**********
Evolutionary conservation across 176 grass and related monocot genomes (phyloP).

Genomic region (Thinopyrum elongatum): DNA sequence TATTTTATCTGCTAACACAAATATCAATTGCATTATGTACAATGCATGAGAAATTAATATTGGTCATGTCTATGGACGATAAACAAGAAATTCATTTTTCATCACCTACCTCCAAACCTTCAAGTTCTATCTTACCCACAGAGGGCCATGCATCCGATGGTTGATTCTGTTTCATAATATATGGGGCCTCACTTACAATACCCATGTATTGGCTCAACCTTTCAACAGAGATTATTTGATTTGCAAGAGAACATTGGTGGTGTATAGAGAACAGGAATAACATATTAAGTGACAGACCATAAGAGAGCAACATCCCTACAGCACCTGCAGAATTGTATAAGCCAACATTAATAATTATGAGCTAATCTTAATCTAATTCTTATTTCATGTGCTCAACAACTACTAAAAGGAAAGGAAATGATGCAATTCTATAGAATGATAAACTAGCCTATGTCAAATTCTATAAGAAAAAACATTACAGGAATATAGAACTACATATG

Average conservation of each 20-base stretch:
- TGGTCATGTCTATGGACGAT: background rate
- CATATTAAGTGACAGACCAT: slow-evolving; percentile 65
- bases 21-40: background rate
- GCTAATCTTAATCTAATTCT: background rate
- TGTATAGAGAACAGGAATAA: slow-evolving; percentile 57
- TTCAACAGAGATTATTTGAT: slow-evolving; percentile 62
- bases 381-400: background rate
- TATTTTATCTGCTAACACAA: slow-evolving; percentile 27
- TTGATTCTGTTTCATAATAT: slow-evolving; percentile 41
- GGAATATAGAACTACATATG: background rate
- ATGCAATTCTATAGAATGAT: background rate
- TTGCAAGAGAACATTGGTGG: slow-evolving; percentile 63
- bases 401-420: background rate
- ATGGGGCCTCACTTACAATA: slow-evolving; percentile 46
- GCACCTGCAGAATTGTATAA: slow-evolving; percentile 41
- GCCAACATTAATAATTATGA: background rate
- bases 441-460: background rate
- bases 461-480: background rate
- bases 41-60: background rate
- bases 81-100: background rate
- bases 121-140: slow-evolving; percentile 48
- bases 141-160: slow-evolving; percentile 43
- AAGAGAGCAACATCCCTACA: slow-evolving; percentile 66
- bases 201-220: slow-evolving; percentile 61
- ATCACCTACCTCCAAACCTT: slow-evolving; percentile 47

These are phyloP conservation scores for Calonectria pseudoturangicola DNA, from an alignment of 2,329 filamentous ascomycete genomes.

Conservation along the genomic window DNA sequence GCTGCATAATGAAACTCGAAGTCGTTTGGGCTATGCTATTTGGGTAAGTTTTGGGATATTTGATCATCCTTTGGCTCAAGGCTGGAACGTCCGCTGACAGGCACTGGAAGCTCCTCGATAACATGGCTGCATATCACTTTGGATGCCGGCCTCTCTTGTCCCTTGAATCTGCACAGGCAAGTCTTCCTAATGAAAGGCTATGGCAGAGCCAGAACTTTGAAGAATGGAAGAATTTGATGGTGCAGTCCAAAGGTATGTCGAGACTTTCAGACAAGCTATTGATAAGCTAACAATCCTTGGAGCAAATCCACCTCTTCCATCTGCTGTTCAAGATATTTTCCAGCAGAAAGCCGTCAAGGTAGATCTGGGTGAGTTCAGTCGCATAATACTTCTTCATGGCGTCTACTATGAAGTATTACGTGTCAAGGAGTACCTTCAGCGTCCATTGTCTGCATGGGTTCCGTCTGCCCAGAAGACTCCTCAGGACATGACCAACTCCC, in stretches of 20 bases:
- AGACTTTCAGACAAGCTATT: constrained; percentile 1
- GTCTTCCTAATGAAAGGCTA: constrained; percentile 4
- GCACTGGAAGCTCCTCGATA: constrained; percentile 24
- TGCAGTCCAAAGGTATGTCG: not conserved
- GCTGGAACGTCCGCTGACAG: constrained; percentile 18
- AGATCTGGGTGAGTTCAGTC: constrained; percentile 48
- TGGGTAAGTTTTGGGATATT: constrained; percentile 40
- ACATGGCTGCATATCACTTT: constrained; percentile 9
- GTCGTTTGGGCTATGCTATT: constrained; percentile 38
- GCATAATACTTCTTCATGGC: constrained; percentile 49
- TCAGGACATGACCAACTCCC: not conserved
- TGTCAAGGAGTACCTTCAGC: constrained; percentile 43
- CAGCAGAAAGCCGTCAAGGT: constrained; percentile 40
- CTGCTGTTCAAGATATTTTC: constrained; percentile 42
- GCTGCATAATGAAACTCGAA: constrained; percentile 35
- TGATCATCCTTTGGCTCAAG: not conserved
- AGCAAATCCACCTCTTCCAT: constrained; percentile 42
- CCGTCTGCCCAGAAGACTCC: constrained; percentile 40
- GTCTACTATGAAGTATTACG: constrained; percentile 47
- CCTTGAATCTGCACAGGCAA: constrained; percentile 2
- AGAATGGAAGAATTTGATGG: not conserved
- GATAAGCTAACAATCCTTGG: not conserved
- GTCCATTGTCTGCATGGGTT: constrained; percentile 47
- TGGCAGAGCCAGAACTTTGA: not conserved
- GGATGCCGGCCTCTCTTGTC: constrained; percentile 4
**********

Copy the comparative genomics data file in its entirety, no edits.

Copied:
Evolutionary conservation across 176 grass and related monocot genomes (phyloP).

Genomic region (Thinopyrum elongatum): DNA sequence TATTTTATCTGCTAACACAAATATCAATTGCATTATGTACAATGCATGAGAAATTAATATTGGTCATGTCTATGGACGATAAACAAGAAATTCATTTTTCATCACCTACCTCCAAACCTTCAAGTTCTATCTTACCCACAGAGGGCCATGCATCCGATGGTTGATTCTGTTTCATAATATATGGGGCCTCACTTACAATACCCATGTATTGGCTCAACCTTTCAACAGAGATTATTTGATTTGCAAGAGAACATTGGTGGTGTATAGAGAACAGGAATAACATATTAAGTGACAGACCATAAGAGAGCAACATCCCTACAGCACCTGCAGAATTGTATAAGCCAACATTAATAATTATGAGCTAATCTTAATCTAATTCTTATTTCATGTGCTCAACAACTACTAAAAGGAAAGGAAATGATGCAATTCTATAGAATGATAAACTAGCCTATGTCAAATTCTATAAGAAAAAACATTACAGGAATATAGAACTACATATG

Average conservation of each 20-base stretch:
- TGGTCATGTCTATGGACGAT: background rate
- CATATTAAGTGACAGACCAT: slow-evolving; percentile 65
- bases 21-40: background rate
- GCTAATCTTAATCTAATTCT: background rate
- TGTATAGAGAACAGGAATAA: slow-evolving; percentile 57
- TTCAACAGAGATTATTTGAT: slow-evolving; percentile 62
- bases 381-400: background rate
- TATTTTATCTGCTAACACAA: slow-evolving; percentile 27
- TTGATTCTGTTTCATAATAT: slow-evolving; percentile 41
- GGAATATAGAACTACATATG: background rate
- ATGCAATTCTATAGAATGAT: background rate
- TTGCAAGAGAACATTGGTGG: slow-evolving; percentile 63
- bases 401-420: background rate
- ATGGGGCCTCACTTACAATA: slow-evolving; percentile 46
- GCACCTGCAGAATTGTATAA: slow-evolving; percentile 41
- GCCAACATTAATAATTATGA: background rate
- bases 441-460: background rate
- bases 461-480: background rate
- bases 41-60: background rate
- bases 81-100: background rate
- bases 121-140: slow-evolving; percentile 48
- bases 141-160: slow-evolving; percentile 43
- AAGAGAGCAACATCCCTACA: slow-evolving; percentile 66
- bases 201-220: slow-evolving; percentile 61
- ATCACCTACCTCCAAACCTT: slow-evolving; percentile 47

These are phyloP conservation scores for Calonectria pseudoturangicola DNA, from an alignment of 2,329 filamentous ascomycete genomes.

Conservation along the genomic window DNA sequence GCTGCATAATGAAACTCGAAGTCGTTTGGGCTATGCTATTTGGGTAAGTTTTGGGATATTTGATCATCCTTTGGCTCAAGGCTGGAACGTCCGCTGACAGGCACTGGAAGCTCCTCGATAACATGGCTGCATATCACTTTGGATGCCGGCCTCTCTTGTCCCTTGAATCTGCACAGGCAAGTCTTCCTAATGAAAGGCTATGGCAGAGCCAGAACTTTGAAGAATGGAAGAATTTGATGGTGCAGTCCAAAGGTATGTCGAGACTTTCAGACAAGCTATTGATAAGCTAACAATCCTTGGAGCAAATCCACCTCTTCCATCTGCTGTTCAAGATATTTTCCAGCAGAAAGCCGTCAAGGTAGATCTGGGTGAGTTCAGTCGCATAATACTTCTTCATGGCGTCTACTATGAAGTATTACGTGTCAAGGAGTACCTTCAGCGTCCATTGTCTGCATGGGTTCCGTCTGCCCAGAAGACTCCTCAGGACATGACCAACTCCC, in stretches of 20 bases:
- AGACTTTCAGACAAGCTATT: constrained; percentile 1
- GTCTTCCTAATGAAAGGCTA: constrained; percentile 4
- GCACTGGAAGCTCCTCGATA: constrained; percentile 24
- TGCAGTCCAAAGGTATGTCG: not conserved
- GCTGGAACGTCCGCTGACAG: constrained; percentile 18
- AGATCTGGGTGAGTTCAGTC: constrained; percentile 48
- TGGGTAAGTTTTGGGATATT: constrained; percentile 40
- ACATGGCTGCATATCACTTT: constrained; percentile 9
- GTCGTTTGGGCTATGCTATT: constrained; percentile 38
- GCATAATACTTCTTCATGGC: constrained; percentile 49
- TCAGGACATGACCAACTCCC: not conserved
- TGTCAAGGAGTACCTTCAGC: constrained; percentile 43
- CAGCAGAAAGCCGTCAAGGT: constrained; percentile 40
- CTGCTGTTCAAGATATTTTC: constrained; percentile 42
- GCTGCATAATGAAACTCGAA: constrained; percentile 35
- TGATCATCCTTTGGCTCAAG: not conserved
- AGCAAATCCACCTCTTCCAT: constrained; percentile 42
- CCGTCTGCCCAGAAGACTCC: constrained; percentile 40
- GTCTACTATGAAGTATTACG: constrained; percentile 47
- CCTTGAATCTGCACAGGCAA: constrained; percentile 2
- AGAATGGAAGAATTTGATGG: not conserved
- GATAAGCTAACAATCCTTGG: not conserved
- GTCCATTGTCTGCATGGGTT: constrained; percentile 47
- TGGCAGAGCCAGAACTTTGA: not conserved
- GGATGCCGGCCTCTCTTGTC: constrained; percentile 4